Should draft your own bill of sale or use an online template, such as one provided by PandaDoc, make sure the document includes the following:

  • Names, contact information, and signatures of the buyer and seller
  • Year, make, and model of the vehicle
  • The odometer reading of the vehicle
  • Vehicle Identification Number (VIN)
  • Registration and license plate number
  • Sales date and purchase price

3. Washington Boat Bill of Sale

When registering a vessel in Washington, you’ll go through a similar process to that of registering a motor vehicle. You can use the same state-provided bill of sale form or another boat bill of sale template. 

A boat bill of sale must contain:

  • Names, contact information, and signatures of the buyer and seller
  • Sales date and purchase price
  • Year, make, and model of the vessel
  • Hull Identification Number (Hull ID or HIN) and registration number

All vessels in Washington must be registered and titled except for:

  • Kayaks, canoes, and any boat that is human-propelled
  • Boats under 16 feet in length with a motor of under 10 horsepower
  • Boats registered in another state or country that operate in state waters for 60 days or less

If you buy a vessel from a dealer, that company will take care of the registration and title paperwork for you. If you buy a vessel from a private party, you must have a bill of sale along with the original title to register and title your vessel. You have 60 days after purchase to complete this process.

4. Washington Firearm Bill of Sale

There is no legal requirement to register a firearm in Washington. However, there are other reasons to use a bill of sale when transferring ownership of a firearm. 

The seller should have the bill of sale on hand to protect from liability in case the weapon is used to commit a crime. The buyer should also keep the bill of sale in their records to prove legal ownership of the firearm.

Before purchasing a firearm in Washington, the state requires that buyers submit an application, undergo a background check, and adhere to a five-day waiting period. The application should include:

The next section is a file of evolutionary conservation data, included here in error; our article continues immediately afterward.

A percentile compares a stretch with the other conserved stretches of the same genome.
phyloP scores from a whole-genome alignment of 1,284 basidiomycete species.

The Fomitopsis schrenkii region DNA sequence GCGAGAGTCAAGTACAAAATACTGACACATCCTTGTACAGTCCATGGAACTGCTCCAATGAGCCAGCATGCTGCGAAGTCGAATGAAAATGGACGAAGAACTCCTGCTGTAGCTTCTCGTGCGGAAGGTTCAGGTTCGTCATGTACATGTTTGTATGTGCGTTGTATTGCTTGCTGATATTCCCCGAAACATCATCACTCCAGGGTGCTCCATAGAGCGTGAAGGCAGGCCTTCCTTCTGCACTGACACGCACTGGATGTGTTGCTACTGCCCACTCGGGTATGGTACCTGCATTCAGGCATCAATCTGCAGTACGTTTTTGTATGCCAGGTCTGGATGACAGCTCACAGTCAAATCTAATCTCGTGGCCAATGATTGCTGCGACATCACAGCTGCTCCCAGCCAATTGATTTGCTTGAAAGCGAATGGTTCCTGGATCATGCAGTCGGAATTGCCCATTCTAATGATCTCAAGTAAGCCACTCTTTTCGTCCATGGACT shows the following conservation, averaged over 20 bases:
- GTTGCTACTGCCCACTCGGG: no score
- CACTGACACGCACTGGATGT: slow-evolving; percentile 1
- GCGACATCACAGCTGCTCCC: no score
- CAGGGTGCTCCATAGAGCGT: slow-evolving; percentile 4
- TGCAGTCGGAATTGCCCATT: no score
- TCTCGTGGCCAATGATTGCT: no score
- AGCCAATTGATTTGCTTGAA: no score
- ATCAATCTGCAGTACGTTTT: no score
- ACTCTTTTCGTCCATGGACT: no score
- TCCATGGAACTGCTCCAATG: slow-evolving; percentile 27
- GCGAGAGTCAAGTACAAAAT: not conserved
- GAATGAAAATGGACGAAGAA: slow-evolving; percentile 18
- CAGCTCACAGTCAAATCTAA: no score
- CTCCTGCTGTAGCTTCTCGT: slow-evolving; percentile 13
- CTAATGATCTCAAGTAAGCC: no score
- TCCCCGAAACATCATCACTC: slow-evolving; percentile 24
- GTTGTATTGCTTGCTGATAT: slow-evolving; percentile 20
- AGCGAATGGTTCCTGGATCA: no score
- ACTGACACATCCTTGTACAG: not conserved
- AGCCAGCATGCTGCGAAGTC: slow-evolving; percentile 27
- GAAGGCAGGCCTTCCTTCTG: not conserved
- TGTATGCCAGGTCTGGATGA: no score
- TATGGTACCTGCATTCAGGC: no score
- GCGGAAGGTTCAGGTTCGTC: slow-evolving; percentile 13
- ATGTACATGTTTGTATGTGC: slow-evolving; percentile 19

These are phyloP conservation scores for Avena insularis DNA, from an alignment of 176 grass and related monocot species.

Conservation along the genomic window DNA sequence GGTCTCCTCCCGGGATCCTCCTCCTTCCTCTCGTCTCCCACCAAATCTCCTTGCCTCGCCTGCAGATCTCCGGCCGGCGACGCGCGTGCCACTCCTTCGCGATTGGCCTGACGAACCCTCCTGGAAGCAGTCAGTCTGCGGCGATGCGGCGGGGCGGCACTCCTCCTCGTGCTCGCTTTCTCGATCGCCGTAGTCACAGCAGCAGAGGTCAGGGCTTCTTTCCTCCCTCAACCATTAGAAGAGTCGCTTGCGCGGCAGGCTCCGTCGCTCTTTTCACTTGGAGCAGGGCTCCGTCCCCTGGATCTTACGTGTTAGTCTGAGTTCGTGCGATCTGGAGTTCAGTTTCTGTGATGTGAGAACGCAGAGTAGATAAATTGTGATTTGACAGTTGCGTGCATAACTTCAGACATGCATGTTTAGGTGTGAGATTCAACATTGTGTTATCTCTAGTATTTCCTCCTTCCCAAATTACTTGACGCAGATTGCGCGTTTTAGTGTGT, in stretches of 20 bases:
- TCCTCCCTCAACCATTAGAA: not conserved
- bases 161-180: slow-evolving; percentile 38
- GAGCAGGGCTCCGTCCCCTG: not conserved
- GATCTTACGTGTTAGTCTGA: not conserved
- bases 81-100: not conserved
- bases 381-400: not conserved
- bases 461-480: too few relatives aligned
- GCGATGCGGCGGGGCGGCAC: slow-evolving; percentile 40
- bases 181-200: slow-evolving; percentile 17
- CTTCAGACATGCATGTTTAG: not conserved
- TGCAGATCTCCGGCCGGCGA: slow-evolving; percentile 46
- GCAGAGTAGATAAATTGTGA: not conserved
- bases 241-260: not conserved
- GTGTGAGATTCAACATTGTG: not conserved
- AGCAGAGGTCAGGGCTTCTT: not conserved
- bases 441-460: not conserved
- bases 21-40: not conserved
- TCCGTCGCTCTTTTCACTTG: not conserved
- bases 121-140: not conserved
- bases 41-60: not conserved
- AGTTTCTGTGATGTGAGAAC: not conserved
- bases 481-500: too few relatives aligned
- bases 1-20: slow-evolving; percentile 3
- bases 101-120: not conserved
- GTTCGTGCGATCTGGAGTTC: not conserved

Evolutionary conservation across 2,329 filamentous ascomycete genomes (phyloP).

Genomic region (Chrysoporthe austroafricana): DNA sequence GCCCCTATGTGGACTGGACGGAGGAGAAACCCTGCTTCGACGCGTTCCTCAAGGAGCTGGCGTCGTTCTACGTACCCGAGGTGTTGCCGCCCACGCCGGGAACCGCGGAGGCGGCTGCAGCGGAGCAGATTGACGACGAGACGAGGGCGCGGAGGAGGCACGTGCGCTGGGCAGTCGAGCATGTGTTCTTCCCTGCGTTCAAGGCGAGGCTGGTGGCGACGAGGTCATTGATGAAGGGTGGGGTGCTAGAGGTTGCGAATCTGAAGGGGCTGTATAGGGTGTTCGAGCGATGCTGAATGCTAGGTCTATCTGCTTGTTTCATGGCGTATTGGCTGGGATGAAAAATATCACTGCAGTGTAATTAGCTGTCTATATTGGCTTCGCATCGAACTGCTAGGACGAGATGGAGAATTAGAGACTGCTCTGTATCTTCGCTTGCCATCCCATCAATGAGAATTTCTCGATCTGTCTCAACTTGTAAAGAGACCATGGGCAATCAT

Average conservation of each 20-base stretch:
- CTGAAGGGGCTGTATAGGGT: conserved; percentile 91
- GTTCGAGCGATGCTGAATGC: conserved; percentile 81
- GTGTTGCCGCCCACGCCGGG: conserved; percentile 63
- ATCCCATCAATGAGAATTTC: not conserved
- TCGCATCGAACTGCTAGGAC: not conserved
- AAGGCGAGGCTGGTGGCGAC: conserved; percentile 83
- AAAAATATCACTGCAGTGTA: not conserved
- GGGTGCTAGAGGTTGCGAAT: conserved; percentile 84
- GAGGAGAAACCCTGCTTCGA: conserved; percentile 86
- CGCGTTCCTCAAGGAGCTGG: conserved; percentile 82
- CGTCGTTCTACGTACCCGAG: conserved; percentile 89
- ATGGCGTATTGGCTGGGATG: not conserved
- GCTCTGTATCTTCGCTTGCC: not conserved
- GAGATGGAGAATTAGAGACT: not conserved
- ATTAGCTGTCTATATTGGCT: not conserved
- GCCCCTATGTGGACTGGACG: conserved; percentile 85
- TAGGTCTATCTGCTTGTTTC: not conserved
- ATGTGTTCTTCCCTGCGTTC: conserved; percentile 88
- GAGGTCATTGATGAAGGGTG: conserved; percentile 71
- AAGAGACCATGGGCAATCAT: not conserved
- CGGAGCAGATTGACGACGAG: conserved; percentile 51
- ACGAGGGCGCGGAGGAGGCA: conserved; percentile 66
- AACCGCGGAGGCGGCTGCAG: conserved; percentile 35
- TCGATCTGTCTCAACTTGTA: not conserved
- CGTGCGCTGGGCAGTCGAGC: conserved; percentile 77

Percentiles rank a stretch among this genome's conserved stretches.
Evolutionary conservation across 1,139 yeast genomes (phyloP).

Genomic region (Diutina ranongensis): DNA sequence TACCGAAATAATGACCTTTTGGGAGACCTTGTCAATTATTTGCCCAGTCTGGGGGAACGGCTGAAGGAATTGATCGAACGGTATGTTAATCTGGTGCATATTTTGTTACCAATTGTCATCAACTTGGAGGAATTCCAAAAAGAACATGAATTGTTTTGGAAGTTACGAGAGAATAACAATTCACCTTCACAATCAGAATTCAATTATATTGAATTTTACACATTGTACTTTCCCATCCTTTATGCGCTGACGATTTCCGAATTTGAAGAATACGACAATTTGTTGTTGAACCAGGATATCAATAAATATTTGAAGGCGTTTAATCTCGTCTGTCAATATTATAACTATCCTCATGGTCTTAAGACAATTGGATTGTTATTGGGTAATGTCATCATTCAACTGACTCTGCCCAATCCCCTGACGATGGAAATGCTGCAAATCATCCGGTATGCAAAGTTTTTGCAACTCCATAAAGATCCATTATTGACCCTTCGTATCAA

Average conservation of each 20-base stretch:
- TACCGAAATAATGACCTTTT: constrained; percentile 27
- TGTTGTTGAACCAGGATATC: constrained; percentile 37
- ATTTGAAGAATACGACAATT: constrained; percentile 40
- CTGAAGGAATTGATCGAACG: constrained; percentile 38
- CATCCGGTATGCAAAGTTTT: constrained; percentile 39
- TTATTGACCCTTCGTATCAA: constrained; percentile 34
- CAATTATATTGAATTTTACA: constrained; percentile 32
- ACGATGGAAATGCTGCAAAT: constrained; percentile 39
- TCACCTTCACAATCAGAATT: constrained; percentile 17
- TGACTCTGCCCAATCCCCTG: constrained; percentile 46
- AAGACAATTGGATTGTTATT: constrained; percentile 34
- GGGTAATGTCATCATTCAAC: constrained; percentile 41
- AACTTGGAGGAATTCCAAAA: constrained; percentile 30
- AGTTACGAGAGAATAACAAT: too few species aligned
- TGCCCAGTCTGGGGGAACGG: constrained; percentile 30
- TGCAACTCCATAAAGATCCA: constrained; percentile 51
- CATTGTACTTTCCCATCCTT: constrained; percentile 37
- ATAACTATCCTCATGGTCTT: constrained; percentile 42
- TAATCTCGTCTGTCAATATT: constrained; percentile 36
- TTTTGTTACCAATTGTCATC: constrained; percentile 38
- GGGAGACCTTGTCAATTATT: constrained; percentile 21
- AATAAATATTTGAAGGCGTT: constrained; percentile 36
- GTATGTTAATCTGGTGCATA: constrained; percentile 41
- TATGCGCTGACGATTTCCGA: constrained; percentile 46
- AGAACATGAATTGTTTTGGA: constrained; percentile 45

• Buyer’s name, address, driver’s license number, date of birth, gender, and race
  • Model, type, caliber, and serial number of the firearm
  • A statement that the buyer is eligible to possess a firearm in Washington

5. Washington Horse Bill of Sale

You aren’t required to register the sale or ownership of a horse in Washington. However, it’s still a good idea to secure a bill of sale when dealing with horse selling and purchasing. 

Horses are expensive. Both parties should have proof of the sale for ownership and insurance purposes. To be valid, a horse bill of sale should include the following:

  • Names and contact information of the buyer and seller
  • Name, breed, gender, color, date of birth (DOB), and a description of the horse
  • Sales date and purchase price
  • Signatures of both parties

6. Washington General Bill of Sale

A general bill of sale in Washington is useful to document the sale or purchase of any big-ticket or non-regulated item. You can list as much information as you like on your bill of sale but, at the minimum, you’ll want to include:

  • Date of sale
  • Purchase price
  • Item description
  • Buyer and seller names and contact information
  • Signatures

FAQ: About the Washington Bill of Sale

Is a bill of sale required in Washington?

Yes, for certain items. A bill of sale is required to purchase, sell, or register a vehicle or vessel in Washington. The Washington Department of Licensing provides an official bill of sale form, but you can also use a template from a service like PandaDoc or create your own.

What does a typical Washington bill of sale look like?

If you decide to use an online bill of sale form or create your own, the resulting document should include all the required information. These include the names of the buyer and seller, a description of the property being transferred, the purchase price, and the date of the sale.

Does a Washington bill of sale have to be notarized?

A bill of sale in Washington does not require notarization if you plan to register your vehicle or vessel in person. If you plan to register by mail, the bill of sale must be notarized.

Can I get a title without a bill of sale in Washington?

Washington requires that you have a title to sell a vehicle or vessel. Before completing a purchase, the original owner should obtain a replacement title from the DOL.

Bill of Sale Forms by State